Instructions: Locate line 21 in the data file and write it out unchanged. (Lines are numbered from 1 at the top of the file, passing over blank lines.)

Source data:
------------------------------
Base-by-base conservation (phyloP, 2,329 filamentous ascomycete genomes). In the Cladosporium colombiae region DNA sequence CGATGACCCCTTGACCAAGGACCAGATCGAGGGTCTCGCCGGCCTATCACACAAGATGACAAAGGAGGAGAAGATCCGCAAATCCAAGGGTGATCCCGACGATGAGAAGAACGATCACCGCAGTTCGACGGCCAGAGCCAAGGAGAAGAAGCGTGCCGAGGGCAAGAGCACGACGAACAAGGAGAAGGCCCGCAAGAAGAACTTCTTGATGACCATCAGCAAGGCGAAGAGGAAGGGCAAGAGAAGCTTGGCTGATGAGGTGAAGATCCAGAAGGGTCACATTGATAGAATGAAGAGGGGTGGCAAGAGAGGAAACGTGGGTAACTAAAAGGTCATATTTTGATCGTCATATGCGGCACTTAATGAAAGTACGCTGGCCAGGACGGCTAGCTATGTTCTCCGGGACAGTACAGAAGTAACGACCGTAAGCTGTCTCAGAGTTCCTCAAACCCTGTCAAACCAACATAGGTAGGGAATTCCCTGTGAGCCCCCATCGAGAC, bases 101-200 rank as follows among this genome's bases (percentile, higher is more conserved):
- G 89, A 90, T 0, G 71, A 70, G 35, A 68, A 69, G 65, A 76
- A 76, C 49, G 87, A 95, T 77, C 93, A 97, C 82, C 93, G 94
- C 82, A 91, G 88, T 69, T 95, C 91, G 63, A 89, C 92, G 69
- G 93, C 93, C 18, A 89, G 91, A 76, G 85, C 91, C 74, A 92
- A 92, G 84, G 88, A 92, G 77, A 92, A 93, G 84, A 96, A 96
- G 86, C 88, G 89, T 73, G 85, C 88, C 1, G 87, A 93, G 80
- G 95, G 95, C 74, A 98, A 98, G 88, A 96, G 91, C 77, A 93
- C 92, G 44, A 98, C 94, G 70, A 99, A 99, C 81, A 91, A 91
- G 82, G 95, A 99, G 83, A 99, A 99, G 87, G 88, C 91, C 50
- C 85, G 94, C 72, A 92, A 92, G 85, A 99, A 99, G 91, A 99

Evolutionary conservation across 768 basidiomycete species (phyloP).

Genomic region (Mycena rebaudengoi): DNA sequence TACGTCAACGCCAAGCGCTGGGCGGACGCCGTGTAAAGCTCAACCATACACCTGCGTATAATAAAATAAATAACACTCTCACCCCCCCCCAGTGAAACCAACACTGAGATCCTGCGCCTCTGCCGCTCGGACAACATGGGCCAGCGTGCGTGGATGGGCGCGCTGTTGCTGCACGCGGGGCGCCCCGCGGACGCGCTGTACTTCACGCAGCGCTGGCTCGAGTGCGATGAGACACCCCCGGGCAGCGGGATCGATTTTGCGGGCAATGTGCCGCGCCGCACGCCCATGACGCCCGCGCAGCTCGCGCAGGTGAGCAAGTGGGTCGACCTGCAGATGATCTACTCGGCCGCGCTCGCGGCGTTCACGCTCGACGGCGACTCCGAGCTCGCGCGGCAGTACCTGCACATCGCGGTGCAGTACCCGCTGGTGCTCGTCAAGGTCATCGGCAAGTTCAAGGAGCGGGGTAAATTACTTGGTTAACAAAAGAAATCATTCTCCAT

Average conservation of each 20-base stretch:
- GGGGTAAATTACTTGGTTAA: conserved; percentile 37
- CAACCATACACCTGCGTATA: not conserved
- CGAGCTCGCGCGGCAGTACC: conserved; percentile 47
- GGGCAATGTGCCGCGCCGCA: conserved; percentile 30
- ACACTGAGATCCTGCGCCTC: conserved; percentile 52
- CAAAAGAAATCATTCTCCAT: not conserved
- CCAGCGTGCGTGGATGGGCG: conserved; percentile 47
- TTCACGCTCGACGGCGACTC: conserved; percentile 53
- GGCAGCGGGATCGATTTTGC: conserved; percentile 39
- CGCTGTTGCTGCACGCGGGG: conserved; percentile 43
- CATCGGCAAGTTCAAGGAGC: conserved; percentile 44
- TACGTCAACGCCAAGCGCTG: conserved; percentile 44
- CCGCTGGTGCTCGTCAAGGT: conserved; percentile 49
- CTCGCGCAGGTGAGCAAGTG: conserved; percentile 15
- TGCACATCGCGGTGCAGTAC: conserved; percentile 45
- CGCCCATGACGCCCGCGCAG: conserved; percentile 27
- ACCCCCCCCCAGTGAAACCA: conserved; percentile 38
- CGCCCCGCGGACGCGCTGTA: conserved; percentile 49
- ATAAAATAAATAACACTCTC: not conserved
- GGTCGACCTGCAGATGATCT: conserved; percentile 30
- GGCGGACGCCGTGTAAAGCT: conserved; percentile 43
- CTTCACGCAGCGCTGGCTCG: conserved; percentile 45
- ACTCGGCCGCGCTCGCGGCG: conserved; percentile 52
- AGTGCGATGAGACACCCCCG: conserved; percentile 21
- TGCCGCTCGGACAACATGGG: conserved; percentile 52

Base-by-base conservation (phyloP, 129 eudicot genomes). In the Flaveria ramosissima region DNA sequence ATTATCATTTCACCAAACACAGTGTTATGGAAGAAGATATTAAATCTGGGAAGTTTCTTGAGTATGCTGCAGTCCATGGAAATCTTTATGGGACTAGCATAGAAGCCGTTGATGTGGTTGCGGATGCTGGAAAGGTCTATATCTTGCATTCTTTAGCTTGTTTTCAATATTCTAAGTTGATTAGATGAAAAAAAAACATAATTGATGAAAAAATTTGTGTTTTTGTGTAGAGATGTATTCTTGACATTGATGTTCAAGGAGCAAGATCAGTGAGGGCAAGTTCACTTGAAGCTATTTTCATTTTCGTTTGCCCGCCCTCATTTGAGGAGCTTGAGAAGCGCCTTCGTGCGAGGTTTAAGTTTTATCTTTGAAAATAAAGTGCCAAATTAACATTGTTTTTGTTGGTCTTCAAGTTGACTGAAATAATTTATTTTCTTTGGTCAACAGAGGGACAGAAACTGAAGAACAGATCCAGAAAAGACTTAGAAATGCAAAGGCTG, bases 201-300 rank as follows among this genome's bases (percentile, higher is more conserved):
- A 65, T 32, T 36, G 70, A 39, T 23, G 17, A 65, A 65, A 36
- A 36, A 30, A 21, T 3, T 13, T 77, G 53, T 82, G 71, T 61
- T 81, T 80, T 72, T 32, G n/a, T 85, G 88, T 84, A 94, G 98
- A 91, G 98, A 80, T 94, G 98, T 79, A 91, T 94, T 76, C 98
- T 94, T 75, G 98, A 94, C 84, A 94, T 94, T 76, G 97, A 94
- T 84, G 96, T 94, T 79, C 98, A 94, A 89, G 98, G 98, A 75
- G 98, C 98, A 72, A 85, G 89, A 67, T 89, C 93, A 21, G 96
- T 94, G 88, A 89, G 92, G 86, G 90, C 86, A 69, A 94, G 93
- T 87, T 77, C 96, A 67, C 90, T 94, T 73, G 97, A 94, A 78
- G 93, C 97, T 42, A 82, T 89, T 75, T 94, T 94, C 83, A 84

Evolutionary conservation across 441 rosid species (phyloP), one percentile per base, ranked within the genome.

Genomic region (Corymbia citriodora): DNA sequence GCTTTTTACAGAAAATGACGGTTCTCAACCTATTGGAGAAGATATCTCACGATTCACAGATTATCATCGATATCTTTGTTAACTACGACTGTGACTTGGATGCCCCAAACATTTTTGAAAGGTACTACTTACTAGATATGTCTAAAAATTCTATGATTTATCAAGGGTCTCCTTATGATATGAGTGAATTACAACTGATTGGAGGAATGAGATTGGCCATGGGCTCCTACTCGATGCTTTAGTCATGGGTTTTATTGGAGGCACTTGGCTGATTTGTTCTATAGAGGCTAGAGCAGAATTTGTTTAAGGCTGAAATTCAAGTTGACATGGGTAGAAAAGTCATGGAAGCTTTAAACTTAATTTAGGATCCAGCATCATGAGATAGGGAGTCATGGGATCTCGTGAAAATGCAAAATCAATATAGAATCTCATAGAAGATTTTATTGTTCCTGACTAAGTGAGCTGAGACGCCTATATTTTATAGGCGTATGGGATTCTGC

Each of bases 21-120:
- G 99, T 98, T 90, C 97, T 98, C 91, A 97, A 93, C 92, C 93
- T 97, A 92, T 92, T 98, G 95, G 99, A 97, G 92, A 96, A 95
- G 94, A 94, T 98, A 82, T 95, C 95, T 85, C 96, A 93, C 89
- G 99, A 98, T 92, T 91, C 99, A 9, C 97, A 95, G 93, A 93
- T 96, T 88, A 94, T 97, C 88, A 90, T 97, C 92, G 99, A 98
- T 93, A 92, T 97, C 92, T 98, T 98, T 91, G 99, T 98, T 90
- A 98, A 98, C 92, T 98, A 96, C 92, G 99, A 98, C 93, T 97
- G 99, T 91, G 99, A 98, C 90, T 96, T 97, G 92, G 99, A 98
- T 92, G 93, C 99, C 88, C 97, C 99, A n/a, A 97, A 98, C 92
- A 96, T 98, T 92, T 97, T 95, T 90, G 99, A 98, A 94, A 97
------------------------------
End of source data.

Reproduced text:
- CCAGCGTGCGTGGATGGGCG: conserved; percentile 47